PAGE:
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The National Basketball Association and global sponsor McDonald's Corp. are teaming up for a new kind of game to develop their future consumers.

"McDonald's/NBA TwoBall," a skills competition for 9-to-17-year-olds, is an evolution of "Hotshot Competition," a youth development effort the league retired in the late '80s.

TwoBall will be tested in nine NBA markets later this month,

expanding into all 27 NBA markets next year. An international extension of the program is also in the offing.

NBA Properties, the league's marketing arm, is said to be talking with another global partner, Coca-Cola Co., about getting involved.

TwoBall makes the NBA the latest pro sports league to develop grass-roots programs targeting kids with their corporate sponsors. The National Football League and the National Hockey League have been the most active in creating participatory-based programs that mold young fans into future players and consumers of programming and licensed merchandise.

Nike, which has latched onto emerging sports like hockey and soccer to reach the next generation of consumers, has been the NHL's main partner in that league's grass-roots efforts. The marketer is seeking the same role with the NFL.

"You're seeing other leagues make a big push into youth participation. That's strategically very smart and very necessary for them, because of the cost and logistical difficulties involved in playing their sports," said Rick Welts, president of NBA Properties. "We're starting from the position that basketball is easy to play and is the most played team sport with youth, and is especially strong with girls, where we see an enormous opportunity."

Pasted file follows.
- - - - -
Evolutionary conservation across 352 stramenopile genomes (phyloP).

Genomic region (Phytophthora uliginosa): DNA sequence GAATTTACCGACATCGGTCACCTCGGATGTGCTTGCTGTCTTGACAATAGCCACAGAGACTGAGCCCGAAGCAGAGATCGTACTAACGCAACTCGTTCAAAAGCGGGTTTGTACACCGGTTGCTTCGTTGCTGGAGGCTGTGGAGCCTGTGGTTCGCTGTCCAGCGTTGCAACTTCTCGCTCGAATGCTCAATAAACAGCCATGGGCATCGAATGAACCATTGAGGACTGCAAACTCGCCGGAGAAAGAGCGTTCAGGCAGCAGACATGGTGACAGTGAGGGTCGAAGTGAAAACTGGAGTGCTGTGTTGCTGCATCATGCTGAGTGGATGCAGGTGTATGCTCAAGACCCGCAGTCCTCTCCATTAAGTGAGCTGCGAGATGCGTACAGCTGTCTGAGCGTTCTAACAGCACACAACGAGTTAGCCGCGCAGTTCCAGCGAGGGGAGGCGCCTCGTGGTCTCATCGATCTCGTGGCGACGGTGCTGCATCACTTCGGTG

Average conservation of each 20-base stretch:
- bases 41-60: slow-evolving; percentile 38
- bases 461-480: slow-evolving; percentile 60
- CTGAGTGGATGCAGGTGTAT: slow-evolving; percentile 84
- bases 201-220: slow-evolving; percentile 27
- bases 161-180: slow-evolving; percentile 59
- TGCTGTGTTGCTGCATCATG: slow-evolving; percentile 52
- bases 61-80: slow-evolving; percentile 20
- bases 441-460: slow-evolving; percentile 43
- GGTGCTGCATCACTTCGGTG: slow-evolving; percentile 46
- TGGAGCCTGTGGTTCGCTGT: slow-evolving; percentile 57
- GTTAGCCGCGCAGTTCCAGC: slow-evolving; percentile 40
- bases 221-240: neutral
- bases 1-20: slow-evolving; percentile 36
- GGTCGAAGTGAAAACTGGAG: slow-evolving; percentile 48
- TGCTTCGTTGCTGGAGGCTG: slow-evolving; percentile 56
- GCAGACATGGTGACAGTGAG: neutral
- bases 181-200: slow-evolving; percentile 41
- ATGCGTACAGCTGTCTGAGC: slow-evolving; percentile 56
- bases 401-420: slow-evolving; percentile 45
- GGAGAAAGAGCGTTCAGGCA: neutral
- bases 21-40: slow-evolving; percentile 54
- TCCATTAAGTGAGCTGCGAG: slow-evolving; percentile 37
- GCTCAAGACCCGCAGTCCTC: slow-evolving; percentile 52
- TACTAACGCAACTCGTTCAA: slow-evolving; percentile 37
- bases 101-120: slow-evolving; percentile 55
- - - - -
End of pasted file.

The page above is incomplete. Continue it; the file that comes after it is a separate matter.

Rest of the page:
In TwoBall, a team of two works together to make as many shots from key spots on the floor as possible during a fixed time period.

Each team will administer the program in its market, securing 30 to 40 locations for preliminary competitions. Divisional playoffs and championship rounds will be staged during that team's games.

A national championship will be added next year, to take place during the NBA finals.

In the first year, McDonald's will let its local franchises create their own programs, but when it goes national, the company may create a standardized marketing initiative. McDonald's gets promotion rights, on-site signage and in-arena exposure.

Mr. Welts sees TwoBall as a key tool in developing the female audience, which leagues by and large have ignored in their marketing activities.

NBA Properties now handles marketing for the women's U.S. Olympic team, and has already brought together an impressive roster of sponsors and secured TV coverage of games prior to the 1996 Summer Olympics in Atlanta.

In fact, the NBA is reportedly preparing to announce the formation of a women's pro league-comprised of 12 to 16 teams-that will begin play in April 1997. Reports also have the NBA talking to Nike about managing the league.

A Nike spokesman said it's unlikely the company would be interested in running a league, but reaffirmed its desire to develop the women's game in the U.S.

Mr. Welts wouldn't comment on the NBA's specific role in women's basketball beyond the 1996 Summer Olympics.

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